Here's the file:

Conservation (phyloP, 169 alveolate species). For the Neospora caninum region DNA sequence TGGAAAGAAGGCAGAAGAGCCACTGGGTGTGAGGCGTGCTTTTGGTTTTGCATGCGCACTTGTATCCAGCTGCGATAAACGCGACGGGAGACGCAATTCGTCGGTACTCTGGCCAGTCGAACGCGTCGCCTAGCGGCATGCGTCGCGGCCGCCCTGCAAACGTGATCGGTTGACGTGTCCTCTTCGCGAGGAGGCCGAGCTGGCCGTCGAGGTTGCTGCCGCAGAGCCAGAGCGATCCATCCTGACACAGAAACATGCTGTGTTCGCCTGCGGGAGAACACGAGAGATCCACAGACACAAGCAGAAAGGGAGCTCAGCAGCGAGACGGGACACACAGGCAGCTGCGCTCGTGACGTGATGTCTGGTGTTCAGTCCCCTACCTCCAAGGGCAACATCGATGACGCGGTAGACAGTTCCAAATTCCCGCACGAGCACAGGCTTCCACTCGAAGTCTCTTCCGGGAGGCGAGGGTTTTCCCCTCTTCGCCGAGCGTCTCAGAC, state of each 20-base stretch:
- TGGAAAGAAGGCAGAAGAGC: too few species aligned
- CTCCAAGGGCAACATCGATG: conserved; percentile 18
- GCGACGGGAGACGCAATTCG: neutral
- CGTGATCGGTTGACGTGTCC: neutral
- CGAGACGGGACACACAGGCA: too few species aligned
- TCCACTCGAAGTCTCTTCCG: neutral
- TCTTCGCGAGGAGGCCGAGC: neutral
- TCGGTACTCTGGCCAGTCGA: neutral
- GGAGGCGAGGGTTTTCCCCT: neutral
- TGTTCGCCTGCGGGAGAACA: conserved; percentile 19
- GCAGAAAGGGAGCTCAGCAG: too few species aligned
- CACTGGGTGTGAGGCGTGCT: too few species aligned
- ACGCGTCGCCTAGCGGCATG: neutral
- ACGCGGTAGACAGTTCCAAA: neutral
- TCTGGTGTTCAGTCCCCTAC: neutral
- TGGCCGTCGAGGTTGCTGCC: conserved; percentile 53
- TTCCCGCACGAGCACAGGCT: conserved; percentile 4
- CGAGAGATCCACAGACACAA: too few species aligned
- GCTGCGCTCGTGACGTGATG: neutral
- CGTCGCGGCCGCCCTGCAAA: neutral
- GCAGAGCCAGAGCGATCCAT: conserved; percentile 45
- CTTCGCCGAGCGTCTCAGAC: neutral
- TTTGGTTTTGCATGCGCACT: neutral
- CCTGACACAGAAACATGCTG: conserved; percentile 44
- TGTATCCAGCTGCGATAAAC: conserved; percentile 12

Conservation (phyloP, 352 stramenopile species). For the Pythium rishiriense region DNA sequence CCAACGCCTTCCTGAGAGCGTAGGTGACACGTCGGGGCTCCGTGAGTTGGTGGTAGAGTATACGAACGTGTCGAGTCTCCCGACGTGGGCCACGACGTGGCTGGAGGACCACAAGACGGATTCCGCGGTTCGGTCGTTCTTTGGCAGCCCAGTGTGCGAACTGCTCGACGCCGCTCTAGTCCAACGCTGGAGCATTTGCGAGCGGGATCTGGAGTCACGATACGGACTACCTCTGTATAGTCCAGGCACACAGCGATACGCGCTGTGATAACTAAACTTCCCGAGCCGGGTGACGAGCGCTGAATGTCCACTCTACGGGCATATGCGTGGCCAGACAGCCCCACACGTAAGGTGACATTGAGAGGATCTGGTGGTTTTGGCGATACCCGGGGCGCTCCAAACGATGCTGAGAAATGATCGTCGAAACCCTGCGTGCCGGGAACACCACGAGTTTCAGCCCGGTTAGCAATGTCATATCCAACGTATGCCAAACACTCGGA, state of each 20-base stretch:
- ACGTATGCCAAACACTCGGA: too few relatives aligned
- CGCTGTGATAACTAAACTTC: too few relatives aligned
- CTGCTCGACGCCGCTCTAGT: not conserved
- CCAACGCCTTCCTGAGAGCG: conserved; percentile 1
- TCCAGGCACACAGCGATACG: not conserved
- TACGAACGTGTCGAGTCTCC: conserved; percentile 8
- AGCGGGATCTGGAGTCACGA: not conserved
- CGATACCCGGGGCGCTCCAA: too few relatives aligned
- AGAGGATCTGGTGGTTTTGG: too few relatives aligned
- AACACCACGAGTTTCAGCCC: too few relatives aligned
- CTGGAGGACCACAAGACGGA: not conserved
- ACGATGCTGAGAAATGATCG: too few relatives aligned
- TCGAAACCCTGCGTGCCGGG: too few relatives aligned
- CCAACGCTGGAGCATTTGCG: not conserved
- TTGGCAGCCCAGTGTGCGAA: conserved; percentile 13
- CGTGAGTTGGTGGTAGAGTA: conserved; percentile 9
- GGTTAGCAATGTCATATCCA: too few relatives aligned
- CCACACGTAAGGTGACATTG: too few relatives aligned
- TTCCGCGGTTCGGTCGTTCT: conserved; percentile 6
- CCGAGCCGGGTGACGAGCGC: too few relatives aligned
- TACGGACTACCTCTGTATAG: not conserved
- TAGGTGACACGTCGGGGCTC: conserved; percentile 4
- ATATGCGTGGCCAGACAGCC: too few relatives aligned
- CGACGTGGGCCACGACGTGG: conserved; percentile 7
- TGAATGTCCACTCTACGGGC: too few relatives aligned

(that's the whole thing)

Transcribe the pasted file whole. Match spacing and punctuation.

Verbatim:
Conservation (phyloP, 169 alveolate species). For the Neospora caninum region DNA sequence TGGAAAGAAGGCAGAAGAGCCACTGGGTGTGAGGCGTGCTTTTGGTTTTGCATGCGCACTTGTATCCAGCTGCGATAAACGCGACGGGAGACGCAATTCGTCGGTACTCTGGCCAGTCGAACGCGTCGCCTAGCGGCATGCGTCGCGGCCGCCCTGCAAACGTGATCGGTTGACGTGTCCTCTTCGCGAGGAGGCCGAGCTGGCCGTCGAGGTTGCTGCCGCAGAGCCAGAGCGATCCATCCTGACACAGAAACATGCTGTGTTCGCCTGCGGGAGAACACGAGAGATCCACAGACACAAGCAGAAAGGGAGCTCAGCAGCGAGACGGGACACACAGGCAGCTGCGCTCGTGACGTGATGTCTGGTGTTCAGTCCCCTACCTCCAAGGGCAACATCGATGACGCGGTAGACAGTTCCAAATTCCCGCACGAGCACAGGCTTCCACTCGAAGTCTCTTCCGGGAGGCGAGGGTTTTCCCCTCTTCGCCGAGCGTCTCAGAC, state of each 20-base stretch:
- TGGAAAGAAGGCAGAAGAGC: too few species aligned
- CTCCAAGGGCAACATCGATG: conserved; percentile 18
- GCGACGGGAGACGCAATTCG: neutral
- CGTGATCGGTTGACGTGTCC: neutral
- CGAGACGGGACACACAGGCA: too few species aligned
- TCCACTCGAAGTCTCTTCCG: neutral
- TCTTCGCGAGGAGGCCGAGC: neutral
- TCGGTACTCTGGCCAGTCGA: neutral
- GGAGGCGAGGGTTTTCCCCT: neutral
- TGTTCGCCTGCGGGAGAACA: conserved; percentile 19
- GCAGAAAGGGAGCTCAGCAG: too few species aligned
- CACTGGGTGTGAGGCGTGCT: too few species aligned
- ACGCGTCGCCTAGCGGCATG: neutral
- ACGCGGTAGACAGTTCCAAA: neutral
- TCTGGTGTTCAGTCCCCTAC: neutral
- TGGCCGTCGAGGTTGCTGCC: conserved; percentile 53
- TTCCCGCACGAGCACAGGCT: conserved; percentile 4
- CGAGAGATCCACAGACACAA: too few species aligned
- GCTGCGCTCGTGACGTGATG: neutral
- CGTCGCGGCCGCCCTGCAAA: neutral
- GCAGAGCCAGAGCGATCCAT: conserved; percentile 45
- CTTCGCCGAGCGTCTCAGAC: neutral
- TTTGGTTTTGCATGCGCACT: neutral
- CCTGACACAGAAACATGCTG: conserved; percentile 44
- TGTATCCAGCTGCGATAAAC: conserved; percentile 12

Conservation (phyloP, 352 stramenopile species). For the Pythium rishiriense region DNA sequence CCAACGCCTTCCTGAGAGCGTAGGTGACACGTCGGGGCTCCGTGAGTTGGTGGTAGAGTATACGAACGTGTCGAGTCTCCCGACGTGGGCCACGACGTGGCTGGAGGACCACAAGACGGATTCCGCGGTTCGGTCGTTCTTTGGCAGCCCAGTGTGCGAACTGCTCGACGCCGCTCTAGTCCAACGCTGGAGCATTTGCGAGCGGGATCTGGAGTCACGATACGGACTACCTCTGTATAGTCCAGGCACACAGCGATACGCGCTGTGATAACTAAACTTCCCGAGCCGGGTGACGAGCGCTGAATGTCCACTCTACGGGCATATGCGTGGCCAGACAGCCCCACACGTAAGGTGACATTGAGAGGATCTGGTGGTTTTGGCGATACCCGGGGCGCTCCAAACGATGCTGAGAAATGATCGTCGAAACCCTGCGTGCCGGGAACACCACGAGTTTCAGCCCGGTTAGCAATGTCATATCCAACGTATGCCAAACACTCGGA, state of each 20-base stretch:
- ACGTATGCCAAACACTCGGA: too few relatives aligned
- CGCTGTGATAACTAAACTTC: too few relatives aligned
- CTGCTCGACGCCGCTCTAGT: not conserved
- CCAACGCCTTCCTGAGAGCG: conserved; percentile 1
- TCCAGGCACACAGCGATACG: not conserved
- TACGAACGTGTCGAGTCTCC: conserved; percentile 8
- AGCGGGATCTGGAGTCACGA: not conserved
- CGATACCCGGGGCGCTCCAA: too few relatives aligned
- AGAGGATCTGGTGGTTTTGG: too few relatives aligned
- AACACCACGAGTTTCAGCCC: too few relatives aligned
- CTGGAGGACCACAAGACGGA: not conserved
- ACGATGCTGAGAAATGATCG: too few relatives aligned
- TCGAAACCCTGCGTGCCGGG: too few relatives aligned
- CCAACGCTGGAGCATTTGCG: not conserved
- TTGGCAGCCCAGTGTGCGAA: conserved; percentile 13
- CGTGAGTTGGTGGTAGAGTA: conserved; percentile 9
- GGTTAGCAATGTCATATCCA: too few relatives aligned
- CCACACGTAAGGTGACATTG: too few relatives aligned
- TTCCGCGGTTCGGTCGTTCT: conserved; percentile 6
- CCGAGCCGGGTGACGAGCGC: too few relatives aligned
- TACGGACTACCTCTGTATAG: not conserved
- TAGGTGACACGTCGGGGCTC: conserved; percentile 4
- ATATGCGTGGCCAGACAGCC: too few relatives aligned
- CGACGTGGGCCACGACGTGG: conserved; percentile 7
- TGAATGTCCACTCTACGGGC: too few relatives aligned